The UK began October with a current account deficit of over 8 per cent of GDP, meaning its living standards were rented not earned, based on Brits buying stuff today on the national never-never. Once you are in debt like this, the country is dependent on the kindness of strangers.

Those strangers (international lenders to the UK) would have been reassured if the UK government had acknowledged their understandable anxiety. But, rather than explain to investors how the UK was going to balance its books, the new zealot government gave the strangers the two fingers and declared that the country was going to borrow yet more.

Unfunded tax cuts worth around 2 per cent of GDP, allied to an even larger energy-price-relief package were announced, burdening yet more a Brexit-haunted economy with GDP already 4 per cent below what it might have been without Brexit.

Not a pretty picture.

Add to that inflation rates of above 10 per cent. And a know-all, or was it know-nothing, sacked chancellor who appeared to think that he, and only he, understood the world. The major problem for those looking in from outside is you have a Bank of England that needs to rein in the economy because of inflation, and a government obsessed by going for borrowed growth. Something has to give.

The problem for the Tories is they eventually run out of other people’s money. With all this in the mix, it is not surprising the strangers took flight, selling UK gilts [fixed-interest loan securities issued by the UK government].

And here is where all the borrowing and lending, contagion and interdependency come into play. UK pension funds hold 30 per cent of all gilts. They take in punters’ money and promise to pay the punter in, say, 30 years on retirement. Therefore, they must match that 30-year promise with a 30-year asset. They buy UK government IOUs. So far so good.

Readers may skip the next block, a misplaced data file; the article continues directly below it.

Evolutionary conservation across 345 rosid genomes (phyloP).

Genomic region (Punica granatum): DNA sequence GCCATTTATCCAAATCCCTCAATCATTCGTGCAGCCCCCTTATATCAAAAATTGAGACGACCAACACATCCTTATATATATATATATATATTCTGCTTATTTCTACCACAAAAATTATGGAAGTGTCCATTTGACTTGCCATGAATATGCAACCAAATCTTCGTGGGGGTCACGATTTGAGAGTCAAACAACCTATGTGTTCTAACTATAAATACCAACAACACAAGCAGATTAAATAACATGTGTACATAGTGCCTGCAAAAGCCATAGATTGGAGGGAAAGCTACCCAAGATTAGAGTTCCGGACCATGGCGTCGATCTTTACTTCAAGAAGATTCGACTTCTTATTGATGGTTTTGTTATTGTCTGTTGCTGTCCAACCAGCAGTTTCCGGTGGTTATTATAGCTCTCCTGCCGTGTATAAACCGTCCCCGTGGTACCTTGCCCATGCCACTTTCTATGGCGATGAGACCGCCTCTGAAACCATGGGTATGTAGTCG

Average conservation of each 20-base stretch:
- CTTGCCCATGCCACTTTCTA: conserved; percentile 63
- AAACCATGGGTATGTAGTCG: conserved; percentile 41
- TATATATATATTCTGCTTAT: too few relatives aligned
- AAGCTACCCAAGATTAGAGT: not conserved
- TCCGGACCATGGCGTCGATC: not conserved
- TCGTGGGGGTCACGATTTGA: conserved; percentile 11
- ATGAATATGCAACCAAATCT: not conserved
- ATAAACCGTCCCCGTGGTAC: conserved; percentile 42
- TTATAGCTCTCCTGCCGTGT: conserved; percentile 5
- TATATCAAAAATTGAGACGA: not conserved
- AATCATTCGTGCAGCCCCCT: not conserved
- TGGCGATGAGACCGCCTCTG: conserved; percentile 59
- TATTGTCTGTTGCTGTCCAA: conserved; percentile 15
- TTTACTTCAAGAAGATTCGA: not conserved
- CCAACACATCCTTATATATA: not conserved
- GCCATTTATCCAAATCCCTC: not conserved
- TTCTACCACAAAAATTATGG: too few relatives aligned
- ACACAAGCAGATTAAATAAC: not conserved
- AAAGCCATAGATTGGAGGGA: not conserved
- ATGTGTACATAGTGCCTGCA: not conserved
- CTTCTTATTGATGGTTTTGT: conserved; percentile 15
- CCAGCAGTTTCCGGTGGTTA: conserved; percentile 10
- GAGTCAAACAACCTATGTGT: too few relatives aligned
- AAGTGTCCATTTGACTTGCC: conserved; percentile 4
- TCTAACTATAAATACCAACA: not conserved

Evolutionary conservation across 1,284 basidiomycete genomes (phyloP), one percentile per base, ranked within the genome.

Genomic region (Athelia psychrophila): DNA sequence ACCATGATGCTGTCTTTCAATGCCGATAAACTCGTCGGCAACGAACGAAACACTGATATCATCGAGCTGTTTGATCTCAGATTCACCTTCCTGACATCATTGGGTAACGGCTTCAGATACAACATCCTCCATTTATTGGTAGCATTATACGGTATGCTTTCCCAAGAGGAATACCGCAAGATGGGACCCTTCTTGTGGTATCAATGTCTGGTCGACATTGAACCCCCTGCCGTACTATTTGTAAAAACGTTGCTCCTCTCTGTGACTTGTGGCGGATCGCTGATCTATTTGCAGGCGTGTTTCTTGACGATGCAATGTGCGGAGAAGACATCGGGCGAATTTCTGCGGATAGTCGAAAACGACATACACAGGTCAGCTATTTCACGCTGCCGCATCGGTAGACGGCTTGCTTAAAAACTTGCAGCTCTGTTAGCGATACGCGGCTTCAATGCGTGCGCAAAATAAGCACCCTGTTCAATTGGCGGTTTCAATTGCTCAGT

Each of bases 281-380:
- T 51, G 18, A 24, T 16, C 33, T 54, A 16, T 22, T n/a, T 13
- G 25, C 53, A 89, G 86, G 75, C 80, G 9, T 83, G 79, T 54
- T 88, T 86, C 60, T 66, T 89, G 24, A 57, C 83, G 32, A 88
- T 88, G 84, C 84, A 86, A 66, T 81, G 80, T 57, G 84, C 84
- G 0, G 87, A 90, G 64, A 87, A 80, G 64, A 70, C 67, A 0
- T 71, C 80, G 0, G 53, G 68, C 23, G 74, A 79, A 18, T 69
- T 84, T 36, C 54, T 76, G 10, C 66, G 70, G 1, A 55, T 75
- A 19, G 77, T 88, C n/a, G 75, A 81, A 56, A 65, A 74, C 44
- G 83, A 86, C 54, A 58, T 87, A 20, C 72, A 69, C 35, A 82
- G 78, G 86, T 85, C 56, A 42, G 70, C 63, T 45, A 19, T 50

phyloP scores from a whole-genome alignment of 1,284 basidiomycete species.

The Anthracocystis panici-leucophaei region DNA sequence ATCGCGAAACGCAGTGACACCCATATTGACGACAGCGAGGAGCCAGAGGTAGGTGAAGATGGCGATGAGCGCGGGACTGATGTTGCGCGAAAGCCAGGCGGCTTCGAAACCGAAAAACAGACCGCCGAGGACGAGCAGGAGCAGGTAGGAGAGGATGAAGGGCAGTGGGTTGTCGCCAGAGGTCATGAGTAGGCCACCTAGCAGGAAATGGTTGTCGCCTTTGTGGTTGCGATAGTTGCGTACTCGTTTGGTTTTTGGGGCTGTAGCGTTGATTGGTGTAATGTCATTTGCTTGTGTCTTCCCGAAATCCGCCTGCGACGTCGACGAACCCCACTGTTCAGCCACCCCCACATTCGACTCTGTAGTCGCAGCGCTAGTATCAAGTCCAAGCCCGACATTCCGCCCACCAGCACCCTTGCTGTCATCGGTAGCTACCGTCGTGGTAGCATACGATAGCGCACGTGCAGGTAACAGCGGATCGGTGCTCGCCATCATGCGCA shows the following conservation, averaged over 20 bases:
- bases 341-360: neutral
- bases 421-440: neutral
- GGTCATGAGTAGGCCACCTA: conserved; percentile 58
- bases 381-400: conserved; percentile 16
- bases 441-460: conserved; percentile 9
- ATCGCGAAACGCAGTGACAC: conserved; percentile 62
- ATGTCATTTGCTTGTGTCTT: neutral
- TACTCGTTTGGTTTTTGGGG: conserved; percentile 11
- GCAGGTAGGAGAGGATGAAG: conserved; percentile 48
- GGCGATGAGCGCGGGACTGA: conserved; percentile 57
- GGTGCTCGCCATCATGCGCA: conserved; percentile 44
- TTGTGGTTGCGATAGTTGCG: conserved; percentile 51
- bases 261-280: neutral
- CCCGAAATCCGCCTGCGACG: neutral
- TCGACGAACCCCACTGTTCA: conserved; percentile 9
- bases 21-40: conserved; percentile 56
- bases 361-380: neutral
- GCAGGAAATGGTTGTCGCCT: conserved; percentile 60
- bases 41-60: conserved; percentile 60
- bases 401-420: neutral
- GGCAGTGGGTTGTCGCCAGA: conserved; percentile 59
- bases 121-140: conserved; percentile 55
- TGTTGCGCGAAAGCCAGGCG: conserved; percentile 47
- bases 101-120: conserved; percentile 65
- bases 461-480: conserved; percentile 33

But because interest rates were so low, the only way the pension fund managers could make money to keep them in fine wines, fancy offices and the odd ski holiday or three was to leverage up their gilt portfolio, buying up more and more gilts to squeeze a decent income out of these very low interest rates.

Who lent to them? The banks, using punters’ deposits. Banks lent on margin, meaning they took 10 per cent in cash and lent the rest in kind, taking the gilt as security with the stipulation that if the gilt price fell, the pension funds would stump up hard cash. As long as the gilt price was stable, this allowed the pension funds to make income on allegedly low risk and the banks to lend out to blue chip companies.

But due to the Brexit jihadists in government and their infantile grasp of economics, strangers sold gilts and prices collapsed, meaning the pension funds needed to come up with hard cash. They could only come up with cash if they sold assets. But what assets did they own? Gilts! They had to sell gilts to come up with cash calls that were being caused by selling gilts in the first place!

This is the conundrum the UK finds itself in. The Bank of England is just about holding the line, but this could collapse at any stage.

If you think this can’t happen anywhere else, don’t kid yourself. Watch this space.